New Orleans Museum of Art (NOMA)

NOMA, New Orleans, USA, 6th November 2014.

Some days after our first attempt, we came back to visit the New Orleans Museum of Art (NOMA) when it was actually open. It is a small art gallery but the standard is very high.

This is inevitably a somewhat random selection of objects that caught my eye.  Of course there is little or no artistic merit in these images, the merit is in the objects they depict and the images cannot portray more than a shadow of the actual objects of art.

You can always click on an image to see it in larger size with more detail.

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Art, New Orleans, New Orleans Museum of Art, NOMA, Painting, Photography, Sculpture, Travel, USA

Mukalinga, 18th-19th century India, Maharashtra (brass).

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Art, New Orleans, New Orleans Museum of Art, NOMA, Painting, Photography, Sculpture, Travel, USA

Summer Landscape by Tokaku Aigai, ink on paper 1836.

A gentleman is accompanied by his servant, carrying a qin (a stringed musical instrument) as they begin their ascent of the mountain. 

A lone angler, symbolising the carefree life, fishes nearby.

Agai’s inscription reads:

“Why not bring your qin to the top of the rock

And play to the moon outside my window?”.

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Art, New Orleans, New Orleans Museum of Art, NOMA, Painting, Photography, Sculpture, Travel, USA

18th century helmet and suit of armour (doramu type), Japan, Edo period (iron, brass, leather, lacquer).

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Art, New Orleans, New Orleans Museum of Art, NOMA, Painting, Photography, Sculpture, Travel, USA

Slit Gong, Vanuatu (wood and polychrome).

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Art, New Orleans, New Orleans Museum of Art, NOMA, Painting, Photography, Sculpture, Travel, USA

Lintel from a Zapotec tomb chamber, c. 300-500AD., Oaxaca, Monte Alban site, Mexico (Limestone).

This unusually deeply carved relief represents a Zapotec dignitary in a ‘swimming’ position.  He wears an elaborate anthropomorphic headdress and points to a glyph which symbolises water.

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Art, New Orleans, New Orleans Museum of Art, NOMA, Painting, Photography, Sculpture, Travel, USA

Poro Society horizontal mask, Loma Peoples, Liberia/ Guinea border (wood, cotton, monkey fur, cowrie shells, feathers, leopard skin, metal, seeds).

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Art, New Orleans, New Orleans Museum of Art, NOMA, Painting, Photography, Sculpture, Travel, USA

Drum from an Akan Popular Band, c.1960, Fante Peoples, Ghana (wood, pigment).

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Art, New Orleans, New Orleans Museum of Art, NOMA, Painting, Photography, Sculpture, Travel, USA

The Love Potion, René Magritte, 1951 (oil on canvas).

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Art, New Orleans, New Orleans Museum of Art, NOMA, Painting, Photography, Sculpture, Travel, USA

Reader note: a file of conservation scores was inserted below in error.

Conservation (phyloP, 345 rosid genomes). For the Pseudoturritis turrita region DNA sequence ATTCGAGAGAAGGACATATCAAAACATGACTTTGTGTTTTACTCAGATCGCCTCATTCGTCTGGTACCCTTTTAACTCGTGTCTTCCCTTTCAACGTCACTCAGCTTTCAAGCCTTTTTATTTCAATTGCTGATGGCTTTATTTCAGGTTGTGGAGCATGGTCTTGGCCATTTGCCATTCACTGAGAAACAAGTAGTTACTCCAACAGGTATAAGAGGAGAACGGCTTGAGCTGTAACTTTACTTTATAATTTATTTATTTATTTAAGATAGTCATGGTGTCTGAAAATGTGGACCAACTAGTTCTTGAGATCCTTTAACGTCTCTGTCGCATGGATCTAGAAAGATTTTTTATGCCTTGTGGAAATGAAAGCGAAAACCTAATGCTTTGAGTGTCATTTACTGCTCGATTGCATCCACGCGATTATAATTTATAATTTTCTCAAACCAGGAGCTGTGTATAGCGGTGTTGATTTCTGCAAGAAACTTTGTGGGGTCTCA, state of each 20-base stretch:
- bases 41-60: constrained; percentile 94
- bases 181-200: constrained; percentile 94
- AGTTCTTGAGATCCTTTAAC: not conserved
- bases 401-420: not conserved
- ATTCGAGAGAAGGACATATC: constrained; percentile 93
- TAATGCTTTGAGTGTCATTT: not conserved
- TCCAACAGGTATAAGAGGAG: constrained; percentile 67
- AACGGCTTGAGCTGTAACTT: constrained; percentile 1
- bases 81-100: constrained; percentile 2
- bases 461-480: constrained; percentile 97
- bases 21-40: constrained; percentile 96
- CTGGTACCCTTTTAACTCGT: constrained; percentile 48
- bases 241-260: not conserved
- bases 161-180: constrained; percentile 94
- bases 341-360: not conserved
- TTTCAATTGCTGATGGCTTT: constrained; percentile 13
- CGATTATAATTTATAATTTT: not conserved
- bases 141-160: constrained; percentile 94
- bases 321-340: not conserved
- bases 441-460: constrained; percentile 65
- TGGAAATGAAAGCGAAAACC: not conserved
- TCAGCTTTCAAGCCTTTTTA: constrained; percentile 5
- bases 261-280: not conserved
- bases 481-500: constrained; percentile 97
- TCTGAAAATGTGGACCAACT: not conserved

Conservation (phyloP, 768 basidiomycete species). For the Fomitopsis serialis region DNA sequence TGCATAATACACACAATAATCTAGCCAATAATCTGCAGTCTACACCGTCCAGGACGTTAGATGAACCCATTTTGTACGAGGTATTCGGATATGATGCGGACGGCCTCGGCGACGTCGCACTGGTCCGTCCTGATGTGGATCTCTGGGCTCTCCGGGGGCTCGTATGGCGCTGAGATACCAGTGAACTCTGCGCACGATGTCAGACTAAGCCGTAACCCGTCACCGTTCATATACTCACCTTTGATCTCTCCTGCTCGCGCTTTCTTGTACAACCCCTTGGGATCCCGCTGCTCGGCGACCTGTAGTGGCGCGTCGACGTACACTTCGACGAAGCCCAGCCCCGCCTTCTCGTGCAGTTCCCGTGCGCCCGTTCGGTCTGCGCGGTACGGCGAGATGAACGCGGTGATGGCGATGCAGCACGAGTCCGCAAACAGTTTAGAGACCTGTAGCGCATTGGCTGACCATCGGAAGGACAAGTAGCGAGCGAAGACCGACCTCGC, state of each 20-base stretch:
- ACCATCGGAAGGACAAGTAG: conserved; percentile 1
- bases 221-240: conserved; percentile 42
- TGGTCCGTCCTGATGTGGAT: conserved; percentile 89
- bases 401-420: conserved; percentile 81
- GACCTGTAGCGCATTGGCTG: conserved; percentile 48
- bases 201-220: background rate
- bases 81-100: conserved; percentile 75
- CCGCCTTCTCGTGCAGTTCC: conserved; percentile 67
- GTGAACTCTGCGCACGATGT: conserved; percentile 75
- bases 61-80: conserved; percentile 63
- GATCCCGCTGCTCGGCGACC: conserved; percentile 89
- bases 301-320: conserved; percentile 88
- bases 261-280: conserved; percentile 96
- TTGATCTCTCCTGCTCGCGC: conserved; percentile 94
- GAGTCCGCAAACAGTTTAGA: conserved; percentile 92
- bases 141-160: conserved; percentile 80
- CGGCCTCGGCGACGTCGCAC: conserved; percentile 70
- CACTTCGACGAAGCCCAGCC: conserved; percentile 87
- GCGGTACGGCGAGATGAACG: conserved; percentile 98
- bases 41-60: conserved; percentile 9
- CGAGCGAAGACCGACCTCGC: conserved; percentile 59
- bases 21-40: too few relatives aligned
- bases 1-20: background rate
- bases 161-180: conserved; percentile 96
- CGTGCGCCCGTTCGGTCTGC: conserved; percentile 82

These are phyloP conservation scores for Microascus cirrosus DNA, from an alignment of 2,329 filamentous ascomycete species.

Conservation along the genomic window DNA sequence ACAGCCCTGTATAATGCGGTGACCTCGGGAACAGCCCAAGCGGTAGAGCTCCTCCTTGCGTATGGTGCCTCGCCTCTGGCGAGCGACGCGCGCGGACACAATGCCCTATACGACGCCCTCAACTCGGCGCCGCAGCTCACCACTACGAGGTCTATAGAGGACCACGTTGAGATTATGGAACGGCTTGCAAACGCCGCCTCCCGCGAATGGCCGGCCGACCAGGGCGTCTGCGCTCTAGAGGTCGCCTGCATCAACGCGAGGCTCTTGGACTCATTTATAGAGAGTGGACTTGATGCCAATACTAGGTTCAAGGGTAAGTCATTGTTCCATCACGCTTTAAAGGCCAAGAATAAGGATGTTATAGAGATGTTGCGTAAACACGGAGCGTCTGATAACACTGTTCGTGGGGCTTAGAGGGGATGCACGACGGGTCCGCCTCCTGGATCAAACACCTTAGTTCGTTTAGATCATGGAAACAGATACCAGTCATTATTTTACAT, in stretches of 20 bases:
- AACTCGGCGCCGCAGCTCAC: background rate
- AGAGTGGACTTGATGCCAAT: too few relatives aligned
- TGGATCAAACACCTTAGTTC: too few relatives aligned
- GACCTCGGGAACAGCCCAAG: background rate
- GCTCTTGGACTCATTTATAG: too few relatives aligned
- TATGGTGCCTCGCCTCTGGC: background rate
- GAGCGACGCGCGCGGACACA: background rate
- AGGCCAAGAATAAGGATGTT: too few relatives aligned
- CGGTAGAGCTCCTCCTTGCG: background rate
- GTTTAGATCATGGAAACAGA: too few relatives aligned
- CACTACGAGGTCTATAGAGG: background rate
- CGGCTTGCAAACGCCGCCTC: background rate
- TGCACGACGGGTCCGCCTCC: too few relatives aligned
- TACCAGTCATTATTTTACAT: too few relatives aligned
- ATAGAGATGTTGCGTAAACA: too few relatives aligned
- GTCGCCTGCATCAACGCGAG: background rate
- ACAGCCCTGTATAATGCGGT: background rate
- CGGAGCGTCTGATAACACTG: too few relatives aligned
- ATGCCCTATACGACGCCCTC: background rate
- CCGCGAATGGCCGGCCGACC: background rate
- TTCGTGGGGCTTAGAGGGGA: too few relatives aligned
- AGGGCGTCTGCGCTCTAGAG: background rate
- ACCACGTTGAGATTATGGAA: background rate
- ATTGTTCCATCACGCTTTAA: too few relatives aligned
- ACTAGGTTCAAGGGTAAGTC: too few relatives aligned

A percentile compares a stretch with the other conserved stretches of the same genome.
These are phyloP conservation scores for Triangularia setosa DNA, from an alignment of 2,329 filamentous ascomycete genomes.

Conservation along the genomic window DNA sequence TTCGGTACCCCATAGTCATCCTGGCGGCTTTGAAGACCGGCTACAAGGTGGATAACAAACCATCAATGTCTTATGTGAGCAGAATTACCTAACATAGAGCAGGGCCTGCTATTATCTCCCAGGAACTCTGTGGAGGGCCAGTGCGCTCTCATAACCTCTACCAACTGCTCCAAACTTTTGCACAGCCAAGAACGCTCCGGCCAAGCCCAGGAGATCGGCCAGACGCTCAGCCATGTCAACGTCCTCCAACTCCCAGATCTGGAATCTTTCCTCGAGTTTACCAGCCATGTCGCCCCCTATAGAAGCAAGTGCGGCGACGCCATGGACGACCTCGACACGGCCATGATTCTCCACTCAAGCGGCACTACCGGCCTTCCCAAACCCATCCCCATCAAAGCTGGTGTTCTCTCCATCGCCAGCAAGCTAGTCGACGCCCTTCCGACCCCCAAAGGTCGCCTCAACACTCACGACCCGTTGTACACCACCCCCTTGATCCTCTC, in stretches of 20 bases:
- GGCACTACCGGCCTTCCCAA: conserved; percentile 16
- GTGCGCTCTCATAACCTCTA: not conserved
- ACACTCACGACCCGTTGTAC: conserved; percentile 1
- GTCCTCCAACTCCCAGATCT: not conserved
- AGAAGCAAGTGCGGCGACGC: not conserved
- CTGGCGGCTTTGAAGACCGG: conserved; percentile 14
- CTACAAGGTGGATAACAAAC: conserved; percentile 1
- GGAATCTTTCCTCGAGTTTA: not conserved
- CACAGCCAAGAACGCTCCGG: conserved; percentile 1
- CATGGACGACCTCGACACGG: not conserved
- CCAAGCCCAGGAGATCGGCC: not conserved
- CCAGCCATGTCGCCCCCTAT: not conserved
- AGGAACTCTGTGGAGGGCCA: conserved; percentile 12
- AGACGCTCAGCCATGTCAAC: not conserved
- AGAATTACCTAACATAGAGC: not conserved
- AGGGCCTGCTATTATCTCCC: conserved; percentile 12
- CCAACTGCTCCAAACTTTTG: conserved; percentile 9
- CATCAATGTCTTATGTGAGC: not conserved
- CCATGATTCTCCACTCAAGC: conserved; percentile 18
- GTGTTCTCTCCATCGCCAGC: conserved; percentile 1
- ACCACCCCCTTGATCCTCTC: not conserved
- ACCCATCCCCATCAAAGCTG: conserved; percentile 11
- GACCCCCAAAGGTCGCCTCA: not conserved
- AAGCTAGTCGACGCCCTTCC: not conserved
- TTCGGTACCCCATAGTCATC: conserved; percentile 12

Portrait of a young woman, Amedeo Modigliani, 1918 (oil on canvas).

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Art, New Orleans, New Orleans Museum of Art, NOMA, Painting, Photography, Sculpture, Travel, USA

On a Sailboat (Sur un bateau à voiles), Albert Gleizes, 1916 (oil and sand on cardboard).

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Art, New Orleans, New Orleans Museum of Art, NOMA, Painting, Photography, Sculpture, Travel, USA

Snow at Giverny, Claude Monet, 1893 (oil on canvas).

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Art, New Orleans, New Orleans Museum of Art, NOMA, Painting, Photography, Sculpture, Travel, USA

Floating Sphere in Japanese Temple, Jerry Uelsmann, 1980 (gelatin silver print).

A master darkroom technician, Uelsmann spends countless hours meticulously printing his images, pushing relatively old techniques like dodging and burning to new levels.  The floating sphere in this image, and its misplaced shadow, were both created by carefully controlling the light during printing.

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Art, New Orleans, New Orleans Museum of Art, NOMA, Painting, Photography, Sculpture, Travel, USA

The Little Dancer.

This sculpture, now amongst Degas’ most beloved works, portrays Marie van Goethem, a young novice ballerina, or “rat” at the Paris Opera Ballet.  Degas began a suite of drawings of theyoung dancer in 1878, many in versions of the same relaxed fourth position.  When the wax model was first exhibited at the 1881 impressionist Exhibition, it was described by critics as “ugly” and “a threat to society”.  Her postures and attitude are both defiant and enigmatic; the lowest ballet “rat” has been elevated to a position of importance.  In 1922, several years after Degas’ death, the wax model of The Little Dancer, as well as other sculptures found in his studio, were cast in editions of at least 25.   This work from the Virginia Museum of Fine Arts is one of those casts.  The realistic treatment of her face and the use of unorthodox materials, including the fabric tutu and satin hair ribbon, highlight his desire for naturalism as an artistic standard.

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4 comments on “New Orleans Museum of Art (NOMA)

  1. […] NOMA – New Orleans Museum of Art […]

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  2. leecleland says:

    I love the eclectic nature of what caught your eye and the story behind The Little Dancer really caught my eye 🙂

    Like

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